After I graduated from college, I became a technician and started working steadily again. One night, after a long afternoon shift at my regular job, I was restless and drove by the Hole In The Wall. I saw the word "SKA" on the marquee, and became interested. A kind of multi-racial "Two Tone" music had developed in England using this old Jamaican term for "Rock-Steady" or "Reggae" music. I parked my car, paid my cover charge, went inside, and heard what I hoped to hear -- slightly fast, but churning Two Tone Reggae, and many original songs. The place was full of dancing women, (a very good sign), and I even knew one of them -- ex-model Lynn Wilhite. She pointed out the VERY small lady playing the HUGE bass, and raved about how talented she was. The foursome had a tight, clean sound, their vocals were well-sung, but the RHTHYMS were absolutely hypnotic and visceral -- the whole damn bar was throbbing to that sensuous beat.

Doug Edwards -- Guitar, and Primary Lead Vocals
004 was very popular for awhile, and I became friends with all of them. I was also inspired by the power of their dance music to show up with my camera, take photographs, and make colorful cabaret drawings, after a rather long artistic layoff. They made use of my art in their publicity, and put my pieces on their walls. This minor participation on my part helped bring me out of a period of social isolation too. As a result, I also made friends with their peers. I met an intense gutarist named Al Grazzi, and later became friends with Lisa Verstieg -- the Queen of SLC Punk.
(I already knew percussionist Steven Fletcher from my days in Theater.)

Wanda Day -- Drummer Extraordinaire

Wanda Day's personal life was the most volatile in the band, and my friendship with her was correspondingly tumultuous. She was my favorite musician -- bringing the same compelling, bass-heavy drive that Chester Thompson brought to drumming. Everything good about music fell into place around those rhythms of hers -- pure sonic pleasure!
Drummers are often the most difficult person in a group to photograph, but by making special efforts, I managed to take good shots of the backbone of this band -- I also ended up with a lot of images of Wanda in my files!
Teri was fairly quiet offstage. She stood less than 4' 10", but seemed to enjoy man-handling her massive Fender Jazz bass, and driving an outsized farm truck that could easily transport two Volkswagens in it's bed.
Doug liked to laugh, and make acquaintances with everybody in the room. He was a natural extrovert, and a perfect songwriter/bandleader. (He would continue to create bands and make records even after 004 broke up.) Doug also helped convince me to take up long-distance running, but that's another story altogether.
Wanda got injured in an accident, and was temporarily replaced by the wonderful Julie Leuders -- a fine singer, and drummer, who possessed the necessary 'slap' for 004. Julie and Scott later worked at the Cosmic Aeroplane together, and collaborated on a modern musical project called Pangea.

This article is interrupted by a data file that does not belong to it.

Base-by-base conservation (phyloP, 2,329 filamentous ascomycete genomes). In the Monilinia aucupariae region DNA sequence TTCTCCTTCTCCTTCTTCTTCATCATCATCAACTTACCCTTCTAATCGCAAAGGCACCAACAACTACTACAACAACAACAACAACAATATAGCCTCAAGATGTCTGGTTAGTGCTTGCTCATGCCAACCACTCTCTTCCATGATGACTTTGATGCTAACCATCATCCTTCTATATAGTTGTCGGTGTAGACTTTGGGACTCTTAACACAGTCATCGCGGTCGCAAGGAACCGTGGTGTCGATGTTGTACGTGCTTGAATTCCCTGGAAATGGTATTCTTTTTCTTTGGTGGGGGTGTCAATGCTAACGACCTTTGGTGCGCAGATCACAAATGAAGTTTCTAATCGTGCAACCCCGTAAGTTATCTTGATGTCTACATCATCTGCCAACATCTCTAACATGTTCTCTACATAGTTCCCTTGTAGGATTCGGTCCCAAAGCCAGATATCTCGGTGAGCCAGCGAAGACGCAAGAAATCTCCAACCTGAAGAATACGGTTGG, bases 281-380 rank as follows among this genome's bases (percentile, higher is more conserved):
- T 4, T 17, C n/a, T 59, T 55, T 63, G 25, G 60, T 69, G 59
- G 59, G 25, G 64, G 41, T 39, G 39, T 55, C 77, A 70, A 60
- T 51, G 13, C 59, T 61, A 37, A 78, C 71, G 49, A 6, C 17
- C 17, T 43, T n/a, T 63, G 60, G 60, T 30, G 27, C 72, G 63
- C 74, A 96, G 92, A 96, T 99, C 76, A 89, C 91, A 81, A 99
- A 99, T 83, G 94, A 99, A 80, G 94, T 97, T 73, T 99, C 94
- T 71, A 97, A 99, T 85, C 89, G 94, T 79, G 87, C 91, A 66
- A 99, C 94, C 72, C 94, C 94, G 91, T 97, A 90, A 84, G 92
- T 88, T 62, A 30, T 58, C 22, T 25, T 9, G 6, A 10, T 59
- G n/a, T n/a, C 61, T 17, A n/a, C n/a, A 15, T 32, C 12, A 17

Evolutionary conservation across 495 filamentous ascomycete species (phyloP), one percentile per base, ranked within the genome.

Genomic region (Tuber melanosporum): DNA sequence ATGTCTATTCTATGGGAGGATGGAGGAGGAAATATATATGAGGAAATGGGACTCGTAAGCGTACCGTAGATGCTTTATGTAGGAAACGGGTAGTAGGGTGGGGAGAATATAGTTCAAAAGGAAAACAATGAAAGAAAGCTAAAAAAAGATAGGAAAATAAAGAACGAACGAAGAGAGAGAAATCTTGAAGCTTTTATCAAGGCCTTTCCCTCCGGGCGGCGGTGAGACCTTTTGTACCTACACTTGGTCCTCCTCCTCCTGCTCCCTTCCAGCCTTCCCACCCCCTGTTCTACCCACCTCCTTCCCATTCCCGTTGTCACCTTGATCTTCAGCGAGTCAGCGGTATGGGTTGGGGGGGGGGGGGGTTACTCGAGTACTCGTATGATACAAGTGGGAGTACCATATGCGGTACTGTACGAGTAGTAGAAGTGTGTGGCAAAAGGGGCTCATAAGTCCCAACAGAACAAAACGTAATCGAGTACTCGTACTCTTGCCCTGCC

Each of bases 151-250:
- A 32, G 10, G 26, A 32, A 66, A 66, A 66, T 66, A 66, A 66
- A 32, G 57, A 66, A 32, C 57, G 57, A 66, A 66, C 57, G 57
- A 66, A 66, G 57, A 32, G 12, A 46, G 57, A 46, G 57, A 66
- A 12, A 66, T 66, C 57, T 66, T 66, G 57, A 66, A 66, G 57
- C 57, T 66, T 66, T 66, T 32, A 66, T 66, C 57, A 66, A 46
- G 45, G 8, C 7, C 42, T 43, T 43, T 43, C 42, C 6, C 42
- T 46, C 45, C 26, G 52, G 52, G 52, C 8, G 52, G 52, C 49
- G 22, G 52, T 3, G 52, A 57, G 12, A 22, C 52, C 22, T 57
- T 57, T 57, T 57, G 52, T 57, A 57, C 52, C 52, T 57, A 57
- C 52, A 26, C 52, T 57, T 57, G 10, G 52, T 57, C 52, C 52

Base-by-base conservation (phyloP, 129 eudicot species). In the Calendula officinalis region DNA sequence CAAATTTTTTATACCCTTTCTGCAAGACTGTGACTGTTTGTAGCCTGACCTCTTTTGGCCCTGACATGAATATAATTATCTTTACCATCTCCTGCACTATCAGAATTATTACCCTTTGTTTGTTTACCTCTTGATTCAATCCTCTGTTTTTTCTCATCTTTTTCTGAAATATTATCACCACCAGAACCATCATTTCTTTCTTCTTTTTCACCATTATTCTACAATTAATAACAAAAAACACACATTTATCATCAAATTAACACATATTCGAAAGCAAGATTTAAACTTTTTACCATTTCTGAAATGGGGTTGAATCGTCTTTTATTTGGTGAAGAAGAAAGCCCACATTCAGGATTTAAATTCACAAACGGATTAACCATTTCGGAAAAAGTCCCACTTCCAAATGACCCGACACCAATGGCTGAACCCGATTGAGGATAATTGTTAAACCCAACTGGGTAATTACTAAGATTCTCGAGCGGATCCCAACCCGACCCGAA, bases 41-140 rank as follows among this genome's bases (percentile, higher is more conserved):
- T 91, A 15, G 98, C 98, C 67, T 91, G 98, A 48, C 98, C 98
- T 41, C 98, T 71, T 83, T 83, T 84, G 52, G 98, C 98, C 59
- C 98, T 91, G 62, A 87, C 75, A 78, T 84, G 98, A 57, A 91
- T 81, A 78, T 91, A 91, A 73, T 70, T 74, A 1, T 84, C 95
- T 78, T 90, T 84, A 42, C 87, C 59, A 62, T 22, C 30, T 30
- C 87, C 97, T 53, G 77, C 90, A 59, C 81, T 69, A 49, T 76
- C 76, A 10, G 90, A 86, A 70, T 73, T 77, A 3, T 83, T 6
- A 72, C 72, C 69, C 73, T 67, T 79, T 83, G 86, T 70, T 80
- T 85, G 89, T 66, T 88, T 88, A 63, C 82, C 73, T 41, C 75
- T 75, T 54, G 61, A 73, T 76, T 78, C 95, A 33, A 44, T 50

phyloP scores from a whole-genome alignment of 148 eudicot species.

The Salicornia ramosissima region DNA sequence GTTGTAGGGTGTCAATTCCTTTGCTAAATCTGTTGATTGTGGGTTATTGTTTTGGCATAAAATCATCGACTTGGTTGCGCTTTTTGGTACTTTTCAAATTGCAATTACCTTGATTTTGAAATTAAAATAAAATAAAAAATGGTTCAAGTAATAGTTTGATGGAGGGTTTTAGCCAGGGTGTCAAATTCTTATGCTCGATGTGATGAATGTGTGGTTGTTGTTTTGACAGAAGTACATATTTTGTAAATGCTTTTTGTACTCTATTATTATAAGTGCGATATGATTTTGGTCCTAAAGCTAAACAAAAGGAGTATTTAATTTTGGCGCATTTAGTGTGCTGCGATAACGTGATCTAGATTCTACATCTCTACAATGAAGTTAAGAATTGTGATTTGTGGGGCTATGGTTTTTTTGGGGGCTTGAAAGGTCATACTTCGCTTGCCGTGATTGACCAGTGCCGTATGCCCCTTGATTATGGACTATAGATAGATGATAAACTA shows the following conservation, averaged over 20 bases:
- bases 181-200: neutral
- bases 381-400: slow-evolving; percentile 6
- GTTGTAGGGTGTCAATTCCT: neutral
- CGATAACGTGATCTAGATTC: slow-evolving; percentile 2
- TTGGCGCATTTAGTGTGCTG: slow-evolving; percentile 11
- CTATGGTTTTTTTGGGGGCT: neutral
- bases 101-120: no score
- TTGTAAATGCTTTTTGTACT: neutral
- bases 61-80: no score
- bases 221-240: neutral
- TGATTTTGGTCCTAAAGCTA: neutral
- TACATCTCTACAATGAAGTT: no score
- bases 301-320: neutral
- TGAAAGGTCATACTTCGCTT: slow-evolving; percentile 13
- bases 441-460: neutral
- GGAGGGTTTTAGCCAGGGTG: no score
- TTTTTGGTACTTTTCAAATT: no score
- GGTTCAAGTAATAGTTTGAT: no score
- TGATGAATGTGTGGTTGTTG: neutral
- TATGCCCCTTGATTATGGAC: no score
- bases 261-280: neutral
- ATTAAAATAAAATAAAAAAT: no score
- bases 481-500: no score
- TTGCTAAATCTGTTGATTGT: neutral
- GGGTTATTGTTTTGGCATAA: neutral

004 used another substitute drummer from a "No-Wave" group called The Boards when Leuders was busy, but nobody could really replace Wanda.

Double-Oh Four On The Dance Floor

Teri Mitchell -- Bass and Alternate Lead Vocals
I hung around until closing time, which was no more than an hour and a half later, due to Salt Lake's stupid liquor laws, and finally noticed Steve McCallister from the primarily Punk-Rock Roxy Club running the sound board. I learned that this group (named 004 -- pronounced Double-Oh Four) played at the Roxy right after they formed. Punk-Rock clubs spun Reggae records between live music sets, so their audience enjoyed this new band. It seemed like the whole city would enjoy them too.

Phillip Miller -- Saxophones, Flute, and Melodica
One night a sax player from the little town of Tooele, west of the Salt Lake Valley, sat in with 004 and within a week or two there were five regular players in the band -- Phil Miller could thicken up the high notes, resonante with the low notes, and solo like a sonofagun! His hero was my friend Dale Carlson, a hard-working saxophonist who had grown up in Dugway, Utah -- which was even more remote than Tooele.
004 was in the game for real! They did a short California tour and convinced a producer named Elliot Case to help them record their first 45 RPM record -- a pulsing duet featuring Doug and Teri called I Don't Love You.
Scott Simons was a quiet man who stood off to the side playing lead and rhythm guitar. Elaine Matsui was one of the roommates in the apartment Scott shared with Doug. When McCallister became too busy to run sound, Elaine stepped in and did a good job -- later taking her skills into the telephone industry. Jimmy Hamamoto, another room - mate and musical devotee, became a lead volunteer at KRCL-FM. We heard some incredible music at their house, and I was proud to bring some of it at times -- but nothing beat the live, original stuff they were throwing down in the clubs. Scott had a newspaper clipping on the wall next to the stereo with a headline that said: A Good Dance Band Is Hard To Define.

Scott Simons -- Lead & Rhythm Guitar, and Engineer
Exuberant Daze & Nites
Exceptionally Yours
Hole In The Wall Pt. 3
All graphics and drawings by Michael R. Evans -- from photos shot in the 1980's